Cutting Social Security to Prevent Cuts in Social Security?

There is a report that Obama is considering featuring Social Security reform, including benefit cuts, in his State of the Union address:

… The tax deal negotiated by President Barack Obama and Senate Republican leader Mitch McConnell of Kentucky is just the first part of a multistage drama that is likely to further divide and weaken Democrats.

The second part, now being teed up by the White House and key Senate Democrats, is a scheme for the president to embrace much of the Bowles-Simpson plan — including cuts in Social Security. This is to be unveiled, according to well-placed sources, in the president’s State of the Union address.

The idea is to pre-empt an even more draconian set of budget cuts likely to be proposed by the incoming House Budget Committee chairman, Rep. Paul Ryan (R-Wis.), as a condition of extending the debt ceiling. This is expected to hit in April.

White House strategists believe this can also give Obama “credit” for getting serious about deficit reduction — now more urgent with the nearly $900 billion increase in the deficit via the tax cut deal. …

Bad idea. Dean Baker suggests another route:

…supporters of Social Security and Medicare have to … push President Obama to announce in advance that he will never sign a debt ceiling bill that includes cuts to Social Security and Medicare, the countries two most important social programs.

These programs are crucial to the financial security and health of tens of millions of people. If there are to be changes in these programs then they should occur after a full public debate in the light of day, not as the result of Republican trickery and parliamentary game playing.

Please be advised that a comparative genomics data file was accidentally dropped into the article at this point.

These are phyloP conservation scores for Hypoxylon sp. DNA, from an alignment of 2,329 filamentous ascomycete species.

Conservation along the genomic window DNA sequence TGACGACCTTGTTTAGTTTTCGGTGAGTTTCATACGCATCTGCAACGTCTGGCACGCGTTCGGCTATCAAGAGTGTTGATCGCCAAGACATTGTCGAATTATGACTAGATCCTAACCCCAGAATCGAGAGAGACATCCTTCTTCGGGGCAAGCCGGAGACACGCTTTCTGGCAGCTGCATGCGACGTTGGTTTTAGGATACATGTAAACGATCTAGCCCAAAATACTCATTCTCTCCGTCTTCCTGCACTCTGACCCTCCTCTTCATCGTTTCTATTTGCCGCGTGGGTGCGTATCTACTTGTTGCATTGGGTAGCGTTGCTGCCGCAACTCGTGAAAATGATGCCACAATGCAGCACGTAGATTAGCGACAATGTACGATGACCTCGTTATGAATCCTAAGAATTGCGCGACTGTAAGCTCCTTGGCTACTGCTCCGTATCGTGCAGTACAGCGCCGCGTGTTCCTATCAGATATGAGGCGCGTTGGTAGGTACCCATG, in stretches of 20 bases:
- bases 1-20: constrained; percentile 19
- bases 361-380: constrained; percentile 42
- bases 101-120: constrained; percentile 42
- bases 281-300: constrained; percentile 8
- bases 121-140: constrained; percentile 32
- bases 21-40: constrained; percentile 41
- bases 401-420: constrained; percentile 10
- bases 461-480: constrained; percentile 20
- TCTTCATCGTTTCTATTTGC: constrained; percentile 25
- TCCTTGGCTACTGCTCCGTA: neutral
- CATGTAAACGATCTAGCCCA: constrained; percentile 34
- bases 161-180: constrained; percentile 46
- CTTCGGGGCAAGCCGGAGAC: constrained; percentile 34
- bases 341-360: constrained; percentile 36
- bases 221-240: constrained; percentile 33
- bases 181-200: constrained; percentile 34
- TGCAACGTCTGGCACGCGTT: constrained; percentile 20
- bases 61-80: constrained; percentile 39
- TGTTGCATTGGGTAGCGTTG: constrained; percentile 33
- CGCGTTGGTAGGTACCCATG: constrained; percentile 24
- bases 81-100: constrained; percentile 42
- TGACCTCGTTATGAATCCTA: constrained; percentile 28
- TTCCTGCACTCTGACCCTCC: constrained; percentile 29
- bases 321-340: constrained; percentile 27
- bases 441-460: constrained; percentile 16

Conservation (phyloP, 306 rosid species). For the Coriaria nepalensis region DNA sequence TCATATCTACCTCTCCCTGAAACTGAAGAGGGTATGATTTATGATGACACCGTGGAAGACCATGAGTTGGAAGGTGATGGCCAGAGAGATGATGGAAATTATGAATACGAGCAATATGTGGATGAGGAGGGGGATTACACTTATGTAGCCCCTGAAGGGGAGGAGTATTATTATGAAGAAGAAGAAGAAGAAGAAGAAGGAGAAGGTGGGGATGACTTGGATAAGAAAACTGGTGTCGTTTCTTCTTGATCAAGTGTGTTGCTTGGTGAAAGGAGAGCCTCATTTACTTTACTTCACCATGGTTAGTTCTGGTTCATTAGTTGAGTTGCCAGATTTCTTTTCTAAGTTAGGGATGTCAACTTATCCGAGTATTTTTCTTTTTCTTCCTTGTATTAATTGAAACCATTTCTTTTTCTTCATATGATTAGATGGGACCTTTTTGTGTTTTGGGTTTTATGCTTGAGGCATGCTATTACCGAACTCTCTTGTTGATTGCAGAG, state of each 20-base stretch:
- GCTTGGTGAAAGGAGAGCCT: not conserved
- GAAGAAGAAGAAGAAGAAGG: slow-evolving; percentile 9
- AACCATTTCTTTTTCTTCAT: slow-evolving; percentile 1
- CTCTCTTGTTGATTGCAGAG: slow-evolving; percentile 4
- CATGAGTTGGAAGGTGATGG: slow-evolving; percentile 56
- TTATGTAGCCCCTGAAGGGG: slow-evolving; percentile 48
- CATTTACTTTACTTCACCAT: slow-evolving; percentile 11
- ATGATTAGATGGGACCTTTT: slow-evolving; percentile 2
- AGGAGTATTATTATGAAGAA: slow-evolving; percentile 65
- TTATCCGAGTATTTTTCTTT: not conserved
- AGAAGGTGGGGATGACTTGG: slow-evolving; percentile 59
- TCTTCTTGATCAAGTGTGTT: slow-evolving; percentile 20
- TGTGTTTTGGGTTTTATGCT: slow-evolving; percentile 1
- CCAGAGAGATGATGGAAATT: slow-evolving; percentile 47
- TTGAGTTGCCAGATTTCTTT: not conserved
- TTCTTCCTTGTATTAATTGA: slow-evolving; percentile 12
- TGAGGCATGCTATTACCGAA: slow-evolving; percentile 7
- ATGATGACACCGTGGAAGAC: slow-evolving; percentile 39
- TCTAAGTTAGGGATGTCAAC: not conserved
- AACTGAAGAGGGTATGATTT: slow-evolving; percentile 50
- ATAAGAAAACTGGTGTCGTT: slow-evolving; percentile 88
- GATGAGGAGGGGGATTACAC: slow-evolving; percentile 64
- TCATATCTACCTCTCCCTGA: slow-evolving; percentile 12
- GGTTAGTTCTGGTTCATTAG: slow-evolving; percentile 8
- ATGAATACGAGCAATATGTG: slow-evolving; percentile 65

This would be a hugely popular position since not only Democrats, but also independents and even Tea Party Republicans overwhelming support Social Security and Medicare. …

Why not propose raising the ceiling on payroll taxes instead? The rich and powerful are used to getting their way, the recent tax cuts are an example of this, so they see no downside to pushing for deficit reduction and reductions in social programs they don’t need. They believe they have no reason to fear a tax incrase of any kind, an increase in the ceiling on payroll taxes included, and the recent tax deal lends support to that notion. But if it’s clear that they will be asked to shoulder a large chunk of the costs of deficit reduction (I can dream), the powerful interests pushing for cuts may suddenly find that Social Security is in much better shape than they realized.

About Mark Thoma 243 Articles

Affiliation: University of Oregon

Mark Thoma is a member of the Economics Department at the University of Oregon. He joined the UO faculty in 1987 and served as head of the Economics Department for five years. His research examines the effects that changes in monetary policy have on inflation, output, unemployment, interest rates and other macroeconomic variables with a focus on asymmetries in the response of these variables to policy changes, and on changes in the relationship between policy and the economy over time. He has also conducted research in other areas such as the relationship between the political party in power, and macroeconomic outcomes and using macroeconomic tools to predict transportation flows. He received his doctorate from Washington State University.

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